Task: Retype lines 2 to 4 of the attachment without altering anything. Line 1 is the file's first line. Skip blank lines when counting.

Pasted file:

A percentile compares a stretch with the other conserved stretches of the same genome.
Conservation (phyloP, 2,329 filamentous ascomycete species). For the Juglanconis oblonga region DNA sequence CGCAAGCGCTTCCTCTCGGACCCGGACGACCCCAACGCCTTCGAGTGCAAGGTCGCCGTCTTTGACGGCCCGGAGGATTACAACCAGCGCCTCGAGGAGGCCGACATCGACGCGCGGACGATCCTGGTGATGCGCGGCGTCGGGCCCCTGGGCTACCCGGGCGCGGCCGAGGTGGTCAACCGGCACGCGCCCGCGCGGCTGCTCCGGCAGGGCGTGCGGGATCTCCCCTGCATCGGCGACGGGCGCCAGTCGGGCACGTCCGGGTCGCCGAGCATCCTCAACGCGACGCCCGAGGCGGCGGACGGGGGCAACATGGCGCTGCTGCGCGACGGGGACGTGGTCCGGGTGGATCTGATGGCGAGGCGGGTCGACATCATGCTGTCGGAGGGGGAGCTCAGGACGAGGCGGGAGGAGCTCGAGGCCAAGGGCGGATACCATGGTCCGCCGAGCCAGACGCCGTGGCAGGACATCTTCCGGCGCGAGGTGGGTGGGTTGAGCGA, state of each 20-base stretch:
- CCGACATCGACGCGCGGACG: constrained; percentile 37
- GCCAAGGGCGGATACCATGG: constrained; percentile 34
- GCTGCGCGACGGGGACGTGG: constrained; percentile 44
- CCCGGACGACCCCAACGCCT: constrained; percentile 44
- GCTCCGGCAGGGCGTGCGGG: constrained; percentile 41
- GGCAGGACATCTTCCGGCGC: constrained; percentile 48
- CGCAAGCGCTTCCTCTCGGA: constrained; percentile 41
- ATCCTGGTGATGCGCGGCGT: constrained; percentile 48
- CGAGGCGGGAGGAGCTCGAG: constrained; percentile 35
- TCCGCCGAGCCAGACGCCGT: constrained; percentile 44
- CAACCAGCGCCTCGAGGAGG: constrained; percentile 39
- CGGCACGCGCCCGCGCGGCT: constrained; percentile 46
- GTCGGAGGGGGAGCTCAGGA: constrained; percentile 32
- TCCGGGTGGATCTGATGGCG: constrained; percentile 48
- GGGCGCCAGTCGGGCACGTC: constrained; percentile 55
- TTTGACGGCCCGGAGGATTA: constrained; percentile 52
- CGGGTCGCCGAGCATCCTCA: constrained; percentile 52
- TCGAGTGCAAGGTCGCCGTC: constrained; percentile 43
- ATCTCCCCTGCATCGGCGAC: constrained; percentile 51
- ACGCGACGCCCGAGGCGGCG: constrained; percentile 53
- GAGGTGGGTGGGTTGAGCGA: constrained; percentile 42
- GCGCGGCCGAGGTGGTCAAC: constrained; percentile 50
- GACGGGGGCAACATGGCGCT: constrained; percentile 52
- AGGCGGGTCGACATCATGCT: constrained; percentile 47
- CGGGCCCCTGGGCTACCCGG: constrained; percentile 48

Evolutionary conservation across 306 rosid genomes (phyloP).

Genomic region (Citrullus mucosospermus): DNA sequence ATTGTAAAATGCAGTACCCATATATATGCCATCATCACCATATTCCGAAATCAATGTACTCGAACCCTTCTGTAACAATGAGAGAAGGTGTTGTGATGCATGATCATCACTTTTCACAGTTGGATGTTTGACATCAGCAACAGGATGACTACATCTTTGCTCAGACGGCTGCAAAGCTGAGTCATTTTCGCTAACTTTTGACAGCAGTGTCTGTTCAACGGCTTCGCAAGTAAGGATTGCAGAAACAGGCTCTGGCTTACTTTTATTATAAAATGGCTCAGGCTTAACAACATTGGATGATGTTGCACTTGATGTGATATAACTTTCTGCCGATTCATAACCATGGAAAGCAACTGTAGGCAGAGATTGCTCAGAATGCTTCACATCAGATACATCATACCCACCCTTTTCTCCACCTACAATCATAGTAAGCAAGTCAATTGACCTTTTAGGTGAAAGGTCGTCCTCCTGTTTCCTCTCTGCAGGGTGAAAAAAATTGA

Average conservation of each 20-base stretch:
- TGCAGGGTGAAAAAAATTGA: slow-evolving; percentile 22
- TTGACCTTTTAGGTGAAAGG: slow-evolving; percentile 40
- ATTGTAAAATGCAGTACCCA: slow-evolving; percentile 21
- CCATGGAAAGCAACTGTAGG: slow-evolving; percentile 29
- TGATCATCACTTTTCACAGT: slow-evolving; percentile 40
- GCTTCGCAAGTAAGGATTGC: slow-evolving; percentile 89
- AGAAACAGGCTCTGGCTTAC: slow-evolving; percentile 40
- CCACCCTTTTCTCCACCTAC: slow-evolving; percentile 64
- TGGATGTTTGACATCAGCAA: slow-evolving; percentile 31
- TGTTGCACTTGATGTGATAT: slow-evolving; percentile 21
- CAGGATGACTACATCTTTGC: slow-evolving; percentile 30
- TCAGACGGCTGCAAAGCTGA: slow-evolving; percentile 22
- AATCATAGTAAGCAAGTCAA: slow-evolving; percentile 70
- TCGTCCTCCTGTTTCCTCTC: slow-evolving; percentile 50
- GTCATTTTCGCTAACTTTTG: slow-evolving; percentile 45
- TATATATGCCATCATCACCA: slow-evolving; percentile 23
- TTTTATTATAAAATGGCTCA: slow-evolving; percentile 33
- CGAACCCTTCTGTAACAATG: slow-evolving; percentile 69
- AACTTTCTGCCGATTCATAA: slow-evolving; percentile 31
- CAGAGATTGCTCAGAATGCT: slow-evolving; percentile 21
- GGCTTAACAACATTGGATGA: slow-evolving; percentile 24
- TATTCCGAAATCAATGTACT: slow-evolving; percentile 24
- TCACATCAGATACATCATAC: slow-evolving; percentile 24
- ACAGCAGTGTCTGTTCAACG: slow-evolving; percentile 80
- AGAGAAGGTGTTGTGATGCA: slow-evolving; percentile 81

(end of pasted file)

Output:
Conservation (phyloP, 2,329 filamentous ascomycete species). For the Juglanconis oblonga region DNA sequence CGCAAGCGCTTCCTCTCGGACCCGGACGACCCCAACGCCTTCGAGTGCAAGGTCGCCGTCTTTGACGGCCCGGAGGATTACAACCAGCGCCTCGAGGAGGCCGACATCGACGCGCGGACGATCCTGGTGATGCGCGGCGTCGGGCCCCTGGGCTACCCGGGCGCGGCCGAGGTGGTCAACCGGCACGCGCCCGCGCGGCTGCTCCGGCAGGGCGTGCGGGATCTCCCCTGCATCGGCGACGGGCGCCAGTCGGGCACGTCCGGGTCGCCGAGCATCCTCAACGCGACGCCCGAGGCGGCGGACGGGGGCAACATGGCGCTGCTGCGCGACGGGGACGTGGTCCGGGTGGATCTGATGGCGAGGCGGGTCGACATCATGCTGTCGGAGGGGGAGCTCAGGACGAGGCGGGAGGAGCTCGAGGCCAAGGGCGGATACCATGGTCCGCCGAGCCAGACGCCGTGGCAGGACATCTTCCGGCGCGAGGTGGGTGGGTTGAGCGA, state of each 20-base stretch:
- CCGACATCGACGCGCGGACG: constrained; percentile 37
- GCCAAGGGCGGATACCATGG: constrained; percentile 34